It is difficult for the public to comprehend being the victim of violence at the hands of a police officer, as they are entrusted to “serve and protect.” However, it is important for civilians to remember that the stresses of the job can have a profound emotional impact on uniformed officers in all service sectors, from police to firemen and even health care workers. Imagine a job that exposed you to violence, death, personal risk, and some of the most unsavory aspects of human nature and society daily?
Nonetheless, it is illegal for police officers to use force that is determined to be in excess to the amount required to secure an area, the officer’s personal safety, or the safety of others. Do you know how to determine the difference between a difficult arrest and a case of police brutality? We will discuss some of the factors, and provide tips and considerations for citizens who wish to report suspected incidents of police brutality to the appropriate authorities.
Defining Police Brutality by Legal Terms
What comes to mind when you think of instances of police brutality? Television and social media have done a good job of blurring the lines between excessive force (brutality) and what is necessary for police officers to protect the public (and their own personal safety) with highly trained security measures.
Police brutality is the “use of grossly excessive or unnecessary force (including deadly force) against civilians, even if they are determined to be assailants in a crime.” Where the confusion begins is the determination of “reasonable force,” which can be interpreted in a variety of different ways, depending on the crime, activity in the area, or actions by the assailant.
Police are permitted and trained to use a variety of different weapons to subdue an assailant. They can use nerve gas, batons, pepper spray, guns, and physical self-defense maneuvers, including pinning a suspect to the ground on his or her chest. Police are also trained to restrain individuals from causing additional harm to other civilians, to officers or to themselves, using plastic restraints, ties, and handcuffs.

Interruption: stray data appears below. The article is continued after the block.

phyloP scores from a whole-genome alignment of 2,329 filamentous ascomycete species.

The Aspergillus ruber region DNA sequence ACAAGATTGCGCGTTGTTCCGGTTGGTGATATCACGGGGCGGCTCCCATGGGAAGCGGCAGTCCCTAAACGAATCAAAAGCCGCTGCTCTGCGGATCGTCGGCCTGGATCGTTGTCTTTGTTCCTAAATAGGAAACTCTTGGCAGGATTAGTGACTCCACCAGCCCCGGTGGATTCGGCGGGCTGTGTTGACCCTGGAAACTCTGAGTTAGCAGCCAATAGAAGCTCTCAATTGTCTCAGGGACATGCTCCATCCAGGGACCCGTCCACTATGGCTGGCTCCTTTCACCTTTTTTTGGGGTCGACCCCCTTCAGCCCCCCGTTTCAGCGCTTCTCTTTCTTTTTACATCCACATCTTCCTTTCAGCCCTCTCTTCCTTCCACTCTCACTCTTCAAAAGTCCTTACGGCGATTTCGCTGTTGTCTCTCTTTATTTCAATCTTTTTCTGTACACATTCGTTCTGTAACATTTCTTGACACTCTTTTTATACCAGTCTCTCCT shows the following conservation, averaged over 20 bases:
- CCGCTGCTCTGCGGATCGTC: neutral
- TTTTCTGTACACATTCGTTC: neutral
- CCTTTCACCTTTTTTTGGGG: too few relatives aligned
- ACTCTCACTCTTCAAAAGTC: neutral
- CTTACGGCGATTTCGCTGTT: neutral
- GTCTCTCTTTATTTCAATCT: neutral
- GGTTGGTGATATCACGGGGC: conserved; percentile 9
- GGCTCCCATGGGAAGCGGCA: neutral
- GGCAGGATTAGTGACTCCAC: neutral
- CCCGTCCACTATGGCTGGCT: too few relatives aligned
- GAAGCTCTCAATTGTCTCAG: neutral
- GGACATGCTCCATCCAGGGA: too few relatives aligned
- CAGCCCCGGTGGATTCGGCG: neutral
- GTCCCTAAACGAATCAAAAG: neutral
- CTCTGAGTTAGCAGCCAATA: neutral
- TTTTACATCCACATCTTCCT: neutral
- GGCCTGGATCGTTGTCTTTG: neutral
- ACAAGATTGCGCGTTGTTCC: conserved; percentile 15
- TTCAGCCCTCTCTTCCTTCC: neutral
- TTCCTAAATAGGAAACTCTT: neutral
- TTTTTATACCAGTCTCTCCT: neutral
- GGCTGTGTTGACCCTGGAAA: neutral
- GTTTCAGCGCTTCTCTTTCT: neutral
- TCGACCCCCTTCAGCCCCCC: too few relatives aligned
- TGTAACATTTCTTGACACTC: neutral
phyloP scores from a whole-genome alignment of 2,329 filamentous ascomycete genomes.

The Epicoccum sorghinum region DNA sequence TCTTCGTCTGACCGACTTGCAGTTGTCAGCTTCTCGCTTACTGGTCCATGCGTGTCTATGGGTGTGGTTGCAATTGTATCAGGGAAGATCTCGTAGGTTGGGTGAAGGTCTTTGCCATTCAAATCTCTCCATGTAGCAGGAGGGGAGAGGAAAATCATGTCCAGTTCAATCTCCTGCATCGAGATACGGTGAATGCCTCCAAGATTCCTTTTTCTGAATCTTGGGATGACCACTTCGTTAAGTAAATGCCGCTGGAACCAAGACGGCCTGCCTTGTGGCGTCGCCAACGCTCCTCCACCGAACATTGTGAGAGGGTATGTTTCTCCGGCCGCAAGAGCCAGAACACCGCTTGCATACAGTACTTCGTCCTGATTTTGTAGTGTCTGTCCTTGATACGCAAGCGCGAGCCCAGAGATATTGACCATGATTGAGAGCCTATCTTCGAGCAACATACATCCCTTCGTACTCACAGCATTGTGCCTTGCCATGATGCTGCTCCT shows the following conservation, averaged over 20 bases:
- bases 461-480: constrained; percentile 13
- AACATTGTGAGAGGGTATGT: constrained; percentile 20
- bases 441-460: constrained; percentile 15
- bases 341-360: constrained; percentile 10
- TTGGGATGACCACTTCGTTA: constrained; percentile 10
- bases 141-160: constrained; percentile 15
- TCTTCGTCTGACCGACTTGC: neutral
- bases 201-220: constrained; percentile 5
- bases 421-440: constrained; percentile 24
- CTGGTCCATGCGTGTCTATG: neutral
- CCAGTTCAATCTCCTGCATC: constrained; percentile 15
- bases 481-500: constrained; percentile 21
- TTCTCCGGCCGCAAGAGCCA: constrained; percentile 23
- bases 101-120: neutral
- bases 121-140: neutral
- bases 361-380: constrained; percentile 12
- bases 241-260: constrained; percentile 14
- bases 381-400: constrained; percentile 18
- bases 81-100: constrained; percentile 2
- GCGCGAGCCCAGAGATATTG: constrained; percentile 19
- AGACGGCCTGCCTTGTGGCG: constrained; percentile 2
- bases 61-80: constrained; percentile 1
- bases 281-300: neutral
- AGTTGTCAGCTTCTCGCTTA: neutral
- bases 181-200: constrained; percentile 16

It is confusing because police are empowered by the law to take violent action against criminals, suspects, and assailants. If an assailant is fighting back, and endangering himself or the officer, additional physical power or violence may be required to subdue and safely restrain and transport the individual. But where police brutality is suspected starts when false arrests or wrongful death occurs; verbal or sexual abuse and exploitation; corruption; racial profiling; and political, gender, or social stereotypes are used as part of the violence done to a suspect, civilian, or assailant.
Which U.S. Cities Have the Highest Rate of Police Brutality Cases?
From January 2011 to September 2014, Chicago, Illinois received the designation of being the leading city in the United States for cases of police brutality. Settlements and civil rights suits within that period in Chicago totaled more than $129 million dollars. Los Angeles, California was the next leading American city for settlements in civil rights violations and police brutality cases, which totaled just over $31 million dollars, while Philadelphia placed third with $28.2 million dollars in awarded settlements. Dallas, Texas; San Jose, California; Indianapolis; Baltimore; Fort Worth; and Austin, Texas were also named in the top ten cities with escalated complaints of police brutality.